Fairfield, Utah
Submitted by Keith Lawrence

Fairfield, Utah County was settled in 1855 by members of the George and Ann Hough Carson family who were joined by three other families, those of , and .

George and Ann, with seven of their eight children—some with families of their own—crossed to Utah with the Harry Walton/, arriving in Salt Lake City in the fall of 1851.  About two months later, George passed away unexpectedly.

In 1855 Ann, her youngest daughter, Mary Ann, and her five surviving sons, (William, John, David and his twin George Jr. and Washington) together with their young families, accepted a call to help settle Fairfield.

John is often credited as being the first settler of Fairfield, probably because he was the settlement’s designated leader.   William, the oldest brother’s wife, had passed away before they left Salt Lake City in 1854, leaving him with five young children to care for.  William would later marry three other women and would have an additional sixteen children.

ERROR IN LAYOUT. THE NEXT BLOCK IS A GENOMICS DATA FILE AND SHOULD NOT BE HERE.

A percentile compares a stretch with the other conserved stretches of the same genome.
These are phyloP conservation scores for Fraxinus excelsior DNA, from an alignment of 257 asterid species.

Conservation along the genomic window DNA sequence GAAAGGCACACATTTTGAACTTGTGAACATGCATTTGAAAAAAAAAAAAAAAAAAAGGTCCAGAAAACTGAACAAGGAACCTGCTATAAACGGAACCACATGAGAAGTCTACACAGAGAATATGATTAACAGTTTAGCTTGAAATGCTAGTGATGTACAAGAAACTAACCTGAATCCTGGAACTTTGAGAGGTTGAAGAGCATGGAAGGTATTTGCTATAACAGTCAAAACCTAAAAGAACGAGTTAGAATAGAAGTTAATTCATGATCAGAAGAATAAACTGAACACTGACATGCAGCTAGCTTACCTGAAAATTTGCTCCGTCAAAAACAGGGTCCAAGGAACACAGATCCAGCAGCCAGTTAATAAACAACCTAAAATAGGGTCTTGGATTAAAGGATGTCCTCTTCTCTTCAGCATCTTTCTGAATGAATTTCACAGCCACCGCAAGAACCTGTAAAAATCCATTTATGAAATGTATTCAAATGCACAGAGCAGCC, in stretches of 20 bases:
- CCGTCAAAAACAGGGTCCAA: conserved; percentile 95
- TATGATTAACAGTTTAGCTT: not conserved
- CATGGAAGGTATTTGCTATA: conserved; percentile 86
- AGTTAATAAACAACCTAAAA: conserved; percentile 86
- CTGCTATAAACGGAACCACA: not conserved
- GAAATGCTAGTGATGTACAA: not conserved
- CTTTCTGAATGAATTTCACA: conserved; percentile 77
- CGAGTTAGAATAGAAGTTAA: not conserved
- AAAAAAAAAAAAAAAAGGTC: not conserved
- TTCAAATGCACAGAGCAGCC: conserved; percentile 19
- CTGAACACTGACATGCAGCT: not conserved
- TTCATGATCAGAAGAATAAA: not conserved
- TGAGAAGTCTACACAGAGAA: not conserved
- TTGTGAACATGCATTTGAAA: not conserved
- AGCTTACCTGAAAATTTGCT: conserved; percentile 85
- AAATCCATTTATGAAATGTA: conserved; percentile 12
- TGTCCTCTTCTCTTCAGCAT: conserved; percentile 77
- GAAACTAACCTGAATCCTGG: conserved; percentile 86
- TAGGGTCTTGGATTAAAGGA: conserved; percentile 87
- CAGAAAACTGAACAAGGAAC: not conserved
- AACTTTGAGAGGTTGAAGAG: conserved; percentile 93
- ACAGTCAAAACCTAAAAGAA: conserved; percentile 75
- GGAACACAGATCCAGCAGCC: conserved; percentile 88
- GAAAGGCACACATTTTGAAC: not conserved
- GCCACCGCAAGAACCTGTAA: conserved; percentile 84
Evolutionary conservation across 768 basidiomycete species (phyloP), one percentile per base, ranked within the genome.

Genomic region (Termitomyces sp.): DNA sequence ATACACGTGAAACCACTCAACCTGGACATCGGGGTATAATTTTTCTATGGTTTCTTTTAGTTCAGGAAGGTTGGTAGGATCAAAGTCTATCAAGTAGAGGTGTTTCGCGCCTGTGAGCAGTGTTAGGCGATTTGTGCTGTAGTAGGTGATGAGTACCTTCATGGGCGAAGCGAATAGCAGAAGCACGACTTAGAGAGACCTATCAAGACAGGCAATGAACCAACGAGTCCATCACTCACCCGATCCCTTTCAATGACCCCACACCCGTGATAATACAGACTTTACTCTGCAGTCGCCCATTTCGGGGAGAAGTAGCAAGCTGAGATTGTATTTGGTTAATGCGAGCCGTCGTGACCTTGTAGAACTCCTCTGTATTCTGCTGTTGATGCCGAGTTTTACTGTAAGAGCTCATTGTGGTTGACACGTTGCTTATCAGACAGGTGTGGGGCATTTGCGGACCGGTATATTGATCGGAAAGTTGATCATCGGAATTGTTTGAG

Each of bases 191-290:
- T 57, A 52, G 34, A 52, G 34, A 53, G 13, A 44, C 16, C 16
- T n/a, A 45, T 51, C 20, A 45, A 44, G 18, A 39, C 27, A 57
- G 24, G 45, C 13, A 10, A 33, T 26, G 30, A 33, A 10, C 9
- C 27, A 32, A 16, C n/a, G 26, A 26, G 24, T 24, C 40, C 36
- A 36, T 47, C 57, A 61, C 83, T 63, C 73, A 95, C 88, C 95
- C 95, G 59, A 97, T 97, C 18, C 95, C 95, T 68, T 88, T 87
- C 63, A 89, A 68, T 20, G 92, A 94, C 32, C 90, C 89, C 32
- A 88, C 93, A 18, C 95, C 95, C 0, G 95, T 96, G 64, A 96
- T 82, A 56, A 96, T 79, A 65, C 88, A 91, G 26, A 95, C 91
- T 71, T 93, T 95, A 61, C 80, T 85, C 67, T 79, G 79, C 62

After a handful of additional settlers joined the Carson,  Beardsall, Clegg and Fielding families at Fairfield, a band of Timpanogos Indians raided the town.  This band, native to Cedar Valley was headed by Tintic.  Indians were dying of starvation and they blamed the Saints for dispossessing them of their hunting and fishing grounds.  George, Jr. was checking stock on the edge of town, when he was attached on February 22, 1856 and was so severely wounded by the Indians that he passed away the next day.

On February 23, 1856 Washington Carson and Henry Moran were driving a small herd of cattle near Utah Lake when the same Indians attacked, killing both men and taking the cattle.  This was the beginning of what became known as the .

All three men left wives and young children, and their loss—and the loss of cattle—was devastating to the small Fairfield settlement.  Almost immediately town members began construction of , which on completion in 1857, was one of the strongest forts in Utah County.

Just as their fort was strong, the Fairfield settlers remained faithful and determined and strong in spirit.

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